When Martin Montoya put pen to paper on a two-year loan deal at Inter Milan, it was a deal to suit all parties.
Barcelona had, for want of a better phrase, rid themselves of a player who was surplus to requirements. A player who, when given the chance to shine, had provided an acceptable level of competence but never managed to go above and beyond.
Ordinary has never cut it at Barca.
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The player, who had threatened in the previous two transfer windows via his agent to leave the club of his life, finally got his wish.
The terms of the deal may not have been the best, but he could start afresh and resurrect a fading career.
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A rejuvenated Inter side would have a young and hungry defender ready to give all for the cause.
There was just one problem to the entire deal, however.
Inter manager Roberto Mancini had never wanted to sign the player in the first place. Negotiations had been conducted and concluded entirely with sporting director Piero Ausilio.
Mancini has often been accused of being distant and rude to players and staff he doesn’t take a shine too.
By the end of pre-season Montoya was already out of his first XI and hasn’t been used once in Serie A since the start of the 2015/16 campaign.
Could it be argued that the Italian is putting a marker down and showing the directors and club as a whole who remains in charge of first team affairs?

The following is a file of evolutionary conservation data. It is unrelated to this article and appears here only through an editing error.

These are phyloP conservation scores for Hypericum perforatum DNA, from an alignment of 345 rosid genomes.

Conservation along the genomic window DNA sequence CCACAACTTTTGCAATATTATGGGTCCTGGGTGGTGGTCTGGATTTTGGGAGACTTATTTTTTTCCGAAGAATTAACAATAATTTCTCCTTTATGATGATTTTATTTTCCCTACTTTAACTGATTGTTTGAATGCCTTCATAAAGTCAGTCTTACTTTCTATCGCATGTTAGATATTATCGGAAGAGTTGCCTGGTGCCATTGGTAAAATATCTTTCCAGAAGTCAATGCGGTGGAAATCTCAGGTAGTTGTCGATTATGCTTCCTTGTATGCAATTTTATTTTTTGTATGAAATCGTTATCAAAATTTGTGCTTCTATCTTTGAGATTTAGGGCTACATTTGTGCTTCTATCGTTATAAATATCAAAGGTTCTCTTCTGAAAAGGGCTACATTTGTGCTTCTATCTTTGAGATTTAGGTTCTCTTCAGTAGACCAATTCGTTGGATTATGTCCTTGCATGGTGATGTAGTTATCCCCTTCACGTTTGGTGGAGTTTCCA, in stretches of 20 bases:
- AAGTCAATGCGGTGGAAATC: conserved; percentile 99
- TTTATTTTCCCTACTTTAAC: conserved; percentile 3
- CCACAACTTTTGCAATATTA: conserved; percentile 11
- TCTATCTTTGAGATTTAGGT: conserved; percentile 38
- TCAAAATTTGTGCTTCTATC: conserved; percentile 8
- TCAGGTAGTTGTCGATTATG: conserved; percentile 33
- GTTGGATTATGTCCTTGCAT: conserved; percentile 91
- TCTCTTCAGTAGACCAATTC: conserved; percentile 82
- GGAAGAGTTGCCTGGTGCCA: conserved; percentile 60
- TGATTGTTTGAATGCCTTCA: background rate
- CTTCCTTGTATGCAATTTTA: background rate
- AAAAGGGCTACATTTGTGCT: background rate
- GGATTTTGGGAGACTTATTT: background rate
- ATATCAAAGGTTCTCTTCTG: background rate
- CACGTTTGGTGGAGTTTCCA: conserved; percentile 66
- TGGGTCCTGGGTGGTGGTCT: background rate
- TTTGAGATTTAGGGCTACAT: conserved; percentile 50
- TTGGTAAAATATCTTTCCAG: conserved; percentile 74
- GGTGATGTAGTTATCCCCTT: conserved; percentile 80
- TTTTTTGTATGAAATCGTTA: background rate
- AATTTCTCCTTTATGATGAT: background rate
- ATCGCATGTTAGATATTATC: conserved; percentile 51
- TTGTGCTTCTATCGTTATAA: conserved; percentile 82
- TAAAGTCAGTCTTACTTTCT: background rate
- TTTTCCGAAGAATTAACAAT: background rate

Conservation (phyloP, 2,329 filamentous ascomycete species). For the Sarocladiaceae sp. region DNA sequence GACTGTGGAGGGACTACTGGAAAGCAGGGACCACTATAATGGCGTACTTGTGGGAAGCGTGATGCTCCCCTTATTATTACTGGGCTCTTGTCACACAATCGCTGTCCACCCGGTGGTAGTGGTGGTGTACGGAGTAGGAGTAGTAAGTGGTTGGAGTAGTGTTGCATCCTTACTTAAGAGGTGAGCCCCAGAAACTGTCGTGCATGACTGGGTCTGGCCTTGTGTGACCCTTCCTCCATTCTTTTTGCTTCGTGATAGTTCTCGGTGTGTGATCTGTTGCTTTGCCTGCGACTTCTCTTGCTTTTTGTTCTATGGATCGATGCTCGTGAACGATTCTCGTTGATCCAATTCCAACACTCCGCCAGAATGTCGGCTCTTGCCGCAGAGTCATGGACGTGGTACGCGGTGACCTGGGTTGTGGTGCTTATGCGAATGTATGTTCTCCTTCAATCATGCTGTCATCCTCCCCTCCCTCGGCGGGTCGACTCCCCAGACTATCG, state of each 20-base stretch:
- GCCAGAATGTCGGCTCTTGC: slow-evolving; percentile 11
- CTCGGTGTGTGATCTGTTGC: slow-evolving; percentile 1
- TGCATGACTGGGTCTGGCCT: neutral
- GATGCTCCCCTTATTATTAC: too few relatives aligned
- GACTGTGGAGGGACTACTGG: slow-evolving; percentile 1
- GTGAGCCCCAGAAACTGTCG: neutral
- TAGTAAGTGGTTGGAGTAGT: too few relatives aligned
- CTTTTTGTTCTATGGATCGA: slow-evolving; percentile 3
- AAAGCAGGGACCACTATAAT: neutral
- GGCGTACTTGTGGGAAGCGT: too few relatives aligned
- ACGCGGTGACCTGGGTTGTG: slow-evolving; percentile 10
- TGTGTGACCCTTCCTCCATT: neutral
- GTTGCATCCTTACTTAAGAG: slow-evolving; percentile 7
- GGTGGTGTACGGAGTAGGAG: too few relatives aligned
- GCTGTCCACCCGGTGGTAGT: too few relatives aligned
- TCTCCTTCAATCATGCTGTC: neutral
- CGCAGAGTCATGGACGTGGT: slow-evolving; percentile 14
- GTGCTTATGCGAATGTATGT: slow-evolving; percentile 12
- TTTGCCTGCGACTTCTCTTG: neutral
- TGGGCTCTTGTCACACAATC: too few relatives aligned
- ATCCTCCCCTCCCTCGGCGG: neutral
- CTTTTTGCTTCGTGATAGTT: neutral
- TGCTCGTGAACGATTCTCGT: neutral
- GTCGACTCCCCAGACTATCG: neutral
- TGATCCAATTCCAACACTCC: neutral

Whether there is truth to that statement or not, the plain fact is that Montoya finds himself back in footballing limbo and his situation is now even worse than when he left Barca.
Moves are already being made to cancel the loan deal after just four months, the likelihood being Montoya will rejoin the Catalans in the January window.
When, not if, he arrives back at Barca’s Sant Joan Despi training centre, he will find that in order to assure himself of a regular slot in the side, he will not only need to dislodge Dani Alves now but also Douglas, Aleix Vidal and Sergi Roberto.
The latter has finally made a real name for himself, albeit not in the position that he had been recruited for.
Montoya will understand that his chances will be even more limited than previously and the only option open to him is another loan move elsewhere.
Premier League clubs were allegedly interested in his services during the summer, but the landscape is constantly changing.
By January, this most loyal of exponents could find himself without a club.
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